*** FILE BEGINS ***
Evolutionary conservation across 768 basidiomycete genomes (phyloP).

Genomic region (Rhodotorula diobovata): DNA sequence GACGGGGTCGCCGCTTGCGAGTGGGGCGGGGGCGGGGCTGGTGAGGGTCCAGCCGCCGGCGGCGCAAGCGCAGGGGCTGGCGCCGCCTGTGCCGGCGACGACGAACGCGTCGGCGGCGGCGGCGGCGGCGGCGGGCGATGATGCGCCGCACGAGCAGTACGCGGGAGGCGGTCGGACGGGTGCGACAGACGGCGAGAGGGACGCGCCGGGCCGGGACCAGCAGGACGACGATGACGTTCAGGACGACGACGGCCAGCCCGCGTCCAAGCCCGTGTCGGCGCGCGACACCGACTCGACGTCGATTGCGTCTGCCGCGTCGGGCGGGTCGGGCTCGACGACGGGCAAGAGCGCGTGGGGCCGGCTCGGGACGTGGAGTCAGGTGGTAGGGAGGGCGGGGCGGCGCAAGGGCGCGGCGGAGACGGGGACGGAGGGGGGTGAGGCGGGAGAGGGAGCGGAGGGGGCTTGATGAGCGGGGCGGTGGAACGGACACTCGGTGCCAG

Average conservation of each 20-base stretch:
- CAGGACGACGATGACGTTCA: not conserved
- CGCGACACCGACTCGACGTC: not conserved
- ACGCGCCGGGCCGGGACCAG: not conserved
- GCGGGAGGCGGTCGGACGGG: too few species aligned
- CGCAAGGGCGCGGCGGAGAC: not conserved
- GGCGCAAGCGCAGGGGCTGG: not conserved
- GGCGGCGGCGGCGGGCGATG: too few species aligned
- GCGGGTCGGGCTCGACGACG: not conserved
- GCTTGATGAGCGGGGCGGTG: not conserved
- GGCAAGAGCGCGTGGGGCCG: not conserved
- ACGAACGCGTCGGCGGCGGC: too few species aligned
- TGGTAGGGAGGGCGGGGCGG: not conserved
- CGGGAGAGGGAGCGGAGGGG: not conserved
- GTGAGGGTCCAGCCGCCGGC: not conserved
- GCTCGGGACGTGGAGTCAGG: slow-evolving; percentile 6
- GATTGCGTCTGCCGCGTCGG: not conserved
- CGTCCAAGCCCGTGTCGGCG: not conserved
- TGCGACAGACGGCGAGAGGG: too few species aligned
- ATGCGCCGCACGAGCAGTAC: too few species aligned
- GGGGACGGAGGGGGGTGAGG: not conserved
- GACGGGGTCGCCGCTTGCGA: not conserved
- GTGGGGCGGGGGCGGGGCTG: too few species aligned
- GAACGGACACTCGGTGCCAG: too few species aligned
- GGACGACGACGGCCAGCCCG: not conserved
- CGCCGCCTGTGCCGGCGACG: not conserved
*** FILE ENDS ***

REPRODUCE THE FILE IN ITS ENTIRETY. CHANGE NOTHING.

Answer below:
Evolutionary conservation across 768 basidiomycete genomes (phyloP).

Genomic region (Rhodotorula diobovata): DNA sequence GACGGGGTCGCCGCTTGCGAGTGGGGCGGGGGCGGGGCTGGTGAGGGTCCAGCCGCCGGCGGCGCAAGCGCAGGGGCTGGCGCCGCCTGTGCCGGCGACGACGAACGCGTCGGCGGCGGCGGCGGCGGCGGCGGGCGATGATGCGCCGCACGAGCAGTACGCGGGAGGCGGTCGGACGGGTGCGACAGACGGCGAGAGGGACGCGCCGGGCCGGGACCAGCAGGACGACGATGACGTTCAGGACGACGACGGCCAGCCCGCGTCCAAGCCCGTGTCGGCGCGCGACACCGACTCGACGTCGATTGCGTCTGCCGCGTCGGGCGGGTCGGGCTCGACGACGGGCAAGAGCGCGTGGGGCCGGCTCGGGACGTGGAGTCAGGTGGTAGGGAGGGCGGGGCGGCGCAAGGGCGCGGCGGAGACGGGGACGGAGGGGGGTGAGGCGGGAGAGGGAGCGGAGGGGGCTTGATGAGCGGGGCGGTGGAACGGACACTCGGTGCCAG

Average conservation of each 20-base stretch:
- CAGGACGACGATGACGTTCA: not conserved
- CGCGACACCGACTCGACGTC: not conserved
- ACGCGCCGGGCCGGGACCAG: not conserved
- GCGGGAGGCGGTCGGACGGG: too few species aligned
- CGCAAGGGCGCGGCGGAGAC: not conserved
- GGCGCAAGCGCAGGGGCTGG: not conserved
- GGCGGCGGCGGCGGGCGATG: too few species aligned
- GCGGGTCGGGCTCGACGACG: not conserved
- GCTTGATGAGCGGGGCGGTG: not conserved
- GGCAAGAGCGCGTGGGGCCG: not conserved
- ACGAACGCGTCGGCGGCGGC: too few species aligned
- TGGTAGGGAGGGCGGGGCGG: not conserved
- CGGGAGAGGGAGCGGAGGGG: not conserved
- GTGAGGGTCCAGCCGCCGGC: not conserved
- GCTCGGGACGTGGAGTCAGG: slow-evolving; percentile 6
- GATTGCGTCTGCCGCGTCGG: not conserved
- CGTCCAAGCCCGTGTCGGCG: not conserved
- TGCGACAGACGGCGAGAGGG: too few species aligned
- ATGCGCCGCACGAGCAGTAC: too few species aligned
- GGGGACGGAGGGGGGTGAGG: not conserved
- GACGGGGTCGCCGCTTGCGA: not conserved
- GTGGGGCGGGGGCGGGGCTG: too few species aligned
- GAACGGACACTCGGTGCCAG: too few species aligned
- GGACGACGACGGCCAGCCCG: not conserved
- CGCCGCCTGTGCCGGCGACG: not conserved